One night, Glory and Ellie decide (DON’T ASK WHY) to drink a desiccated, mummified bat that they found. They sprinkle the bat’s remains into their warm, cheap beers, and toast to their futures.

When they wake up the next day, they realize that everything is different. They can see the past and the future of everyone they make eye contact with. They can see the horrors that lie ahead for civilization, and Glory realizes that something has to be done to warn others about it. And so she keeps a journal.

She describes the horrible laws that will be passed, eventually taking away all rights for women. How a second civil war will tear our country apart, and how women will be kidnapped from states bordering opposing sides to be held prisoners as breeders and sexual slaves. And how rebel insurgents will refuse to accept this new society, and fight to bring our nation back together.

Glory sees the role that she is to play in this bleak future, and gladly accepts her fate if it means that she can make a potential difference. In the meantime, she struggles to accept her past, learning as much as she can about her mother and how her suicide affected everyone around her.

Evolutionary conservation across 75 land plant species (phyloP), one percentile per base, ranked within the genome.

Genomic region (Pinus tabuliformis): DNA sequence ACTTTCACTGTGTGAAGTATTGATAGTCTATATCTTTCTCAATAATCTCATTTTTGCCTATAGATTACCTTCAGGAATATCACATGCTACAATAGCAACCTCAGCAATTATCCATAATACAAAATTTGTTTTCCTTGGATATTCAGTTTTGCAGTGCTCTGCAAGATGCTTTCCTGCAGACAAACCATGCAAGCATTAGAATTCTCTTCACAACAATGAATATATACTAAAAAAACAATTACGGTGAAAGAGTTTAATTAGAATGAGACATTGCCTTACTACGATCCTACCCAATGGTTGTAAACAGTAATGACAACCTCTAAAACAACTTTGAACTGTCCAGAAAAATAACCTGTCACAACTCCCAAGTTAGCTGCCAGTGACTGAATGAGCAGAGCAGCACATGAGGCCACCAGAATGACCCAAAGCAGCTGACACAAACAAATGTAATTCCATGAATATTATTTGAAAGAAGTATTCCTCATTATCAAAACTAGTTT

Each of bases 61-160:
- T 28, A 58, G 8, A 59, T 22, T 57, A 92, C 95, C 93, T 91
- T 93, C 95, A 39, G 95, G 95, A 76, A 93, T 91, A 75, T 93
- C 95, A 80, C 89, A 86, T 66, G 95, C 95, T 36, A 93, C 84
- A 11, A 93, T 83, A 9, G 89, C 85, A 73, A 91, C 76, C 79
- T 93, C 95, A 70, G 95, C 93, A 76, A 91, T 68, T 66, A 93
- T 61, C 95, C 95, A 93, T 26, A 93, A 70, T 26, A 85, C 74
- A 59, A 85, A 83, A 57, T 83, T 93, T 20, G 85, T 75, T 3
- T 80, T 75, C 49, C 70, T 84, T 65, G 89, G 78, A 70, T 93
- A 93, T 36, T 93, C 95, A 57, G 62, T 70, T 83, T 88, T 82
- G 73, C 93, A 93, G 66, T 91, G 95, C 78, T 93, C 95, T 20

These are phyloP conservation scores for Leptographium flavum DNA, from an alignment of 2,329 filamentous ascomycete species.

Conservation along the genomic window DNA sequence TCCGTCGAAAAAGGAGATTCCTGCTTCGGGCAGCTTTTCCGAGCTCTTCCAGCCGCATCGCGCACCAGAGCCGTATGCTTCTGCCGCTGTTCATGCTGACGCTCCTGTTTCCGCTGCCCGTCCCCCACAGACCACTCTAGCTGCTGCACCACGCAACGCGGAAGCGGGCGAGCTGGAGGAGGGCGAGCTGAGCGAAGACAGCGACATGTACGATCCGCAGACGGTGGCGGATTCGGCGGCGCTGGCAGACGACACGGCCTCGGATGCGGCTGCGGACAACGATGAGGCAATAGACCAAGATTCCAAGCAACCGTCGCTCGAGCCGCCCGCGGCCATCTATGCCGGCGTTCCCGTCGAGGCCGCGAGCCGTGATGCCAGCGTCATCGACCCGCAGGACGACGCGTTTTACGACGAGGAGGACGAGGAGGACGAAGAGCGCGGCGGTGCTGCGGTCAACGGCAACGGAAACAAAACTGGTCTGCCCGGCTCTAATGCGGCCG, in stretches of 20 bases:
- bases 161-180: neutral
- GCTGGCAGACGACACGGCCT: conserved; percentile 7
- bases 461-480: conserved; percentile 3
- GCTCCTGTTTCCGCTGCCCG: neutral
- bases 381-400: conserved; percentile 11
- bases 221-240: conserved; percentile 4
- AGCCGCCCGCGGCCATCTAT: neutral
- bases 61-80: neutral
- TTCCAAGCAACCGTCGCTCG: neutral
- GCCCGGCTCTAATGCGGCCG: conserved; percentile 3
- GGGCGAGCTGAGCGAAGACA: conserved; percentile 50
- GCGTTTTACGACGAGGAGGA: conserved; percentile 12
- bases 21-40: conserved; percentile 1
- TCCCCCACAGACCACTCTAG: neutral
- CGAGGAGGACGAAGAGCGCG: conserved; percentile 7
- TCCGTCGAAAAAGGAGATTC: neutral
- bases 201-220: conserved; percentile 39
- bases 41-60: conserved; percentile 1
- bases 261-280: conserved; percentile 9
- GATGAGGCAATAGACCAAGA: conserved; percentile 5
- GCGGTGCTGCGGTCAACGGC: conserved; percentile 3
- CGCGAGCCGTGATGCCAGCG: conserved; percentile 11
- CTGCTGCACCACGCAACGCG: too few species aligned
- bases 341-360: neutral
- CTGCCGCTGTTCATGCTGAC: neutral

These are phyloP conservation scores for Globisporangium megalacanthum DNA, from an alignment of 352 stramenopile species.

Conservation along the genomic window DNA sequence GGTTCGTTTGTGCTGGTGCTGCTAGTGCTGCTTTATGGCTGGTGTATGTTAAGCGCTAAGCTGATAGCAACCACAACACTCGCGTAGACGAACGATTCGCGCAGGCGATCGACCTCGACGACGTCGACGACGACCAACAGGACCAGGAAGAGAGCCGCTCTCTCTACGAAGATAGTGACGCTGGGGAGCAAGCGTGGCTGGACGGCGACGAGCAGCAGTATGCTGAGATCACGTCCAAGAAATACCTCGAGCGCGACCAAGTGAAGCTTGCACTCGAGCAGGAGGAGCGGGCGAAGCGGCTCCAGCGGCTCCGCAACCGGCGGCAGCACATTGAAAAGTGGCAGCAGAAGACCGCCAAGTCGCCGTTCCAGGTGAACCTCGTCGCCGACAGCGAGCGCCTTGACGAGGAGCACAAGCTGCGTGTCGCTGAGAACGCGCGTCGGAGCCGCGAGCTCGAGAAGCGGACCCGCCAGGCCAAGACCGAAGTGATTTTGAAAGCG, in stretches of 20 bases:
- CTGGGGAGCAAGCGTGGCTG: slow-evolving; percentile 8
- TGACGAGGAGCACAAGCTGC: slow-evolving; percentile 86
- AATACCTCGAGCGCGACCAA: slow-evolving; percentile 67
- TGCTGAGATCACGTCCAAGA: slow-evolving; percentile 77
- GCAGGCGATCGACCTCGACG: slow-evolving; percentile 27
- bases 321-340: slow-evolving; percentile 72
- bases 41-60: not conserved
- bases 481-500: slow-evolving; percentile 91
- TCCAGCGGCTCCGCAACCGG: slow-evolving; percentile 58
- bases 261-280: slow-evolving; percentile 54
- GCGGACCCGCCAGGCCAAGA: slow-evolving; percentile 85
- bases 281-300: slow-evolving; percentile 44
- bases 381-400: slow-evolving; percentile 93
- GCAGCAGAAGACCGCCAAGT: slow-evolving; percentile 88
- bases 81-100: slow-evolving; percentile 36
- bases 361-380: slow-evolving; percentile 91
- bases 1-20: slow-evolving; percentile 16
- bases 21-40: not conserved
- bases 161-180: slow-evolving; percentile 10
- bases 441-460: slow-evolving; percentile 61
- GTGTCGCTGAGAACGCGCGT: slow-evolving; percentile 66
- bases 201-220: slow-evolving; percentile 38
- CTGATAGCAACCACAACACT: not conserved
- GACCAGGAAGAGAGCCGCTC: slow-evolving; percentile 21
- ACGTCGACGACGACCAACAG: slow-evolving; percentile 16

Another book that wasn’t easy to read, as the scenes in the future are bleak as hell. But King pulls it off. The strange powers that come from the bat aren’t really explained, but theres really no need for them to be. Just accept them and keep reading.

And yes, the future that Glory sees is completely bleak and awful. But she does what she can to prepare herself — as well as society as a whole — by keeping her journals and making note of who is responsible and when.

AS King is a totally badass, original voice. I plan to go back and read all of the other books of hers that I’ve missed.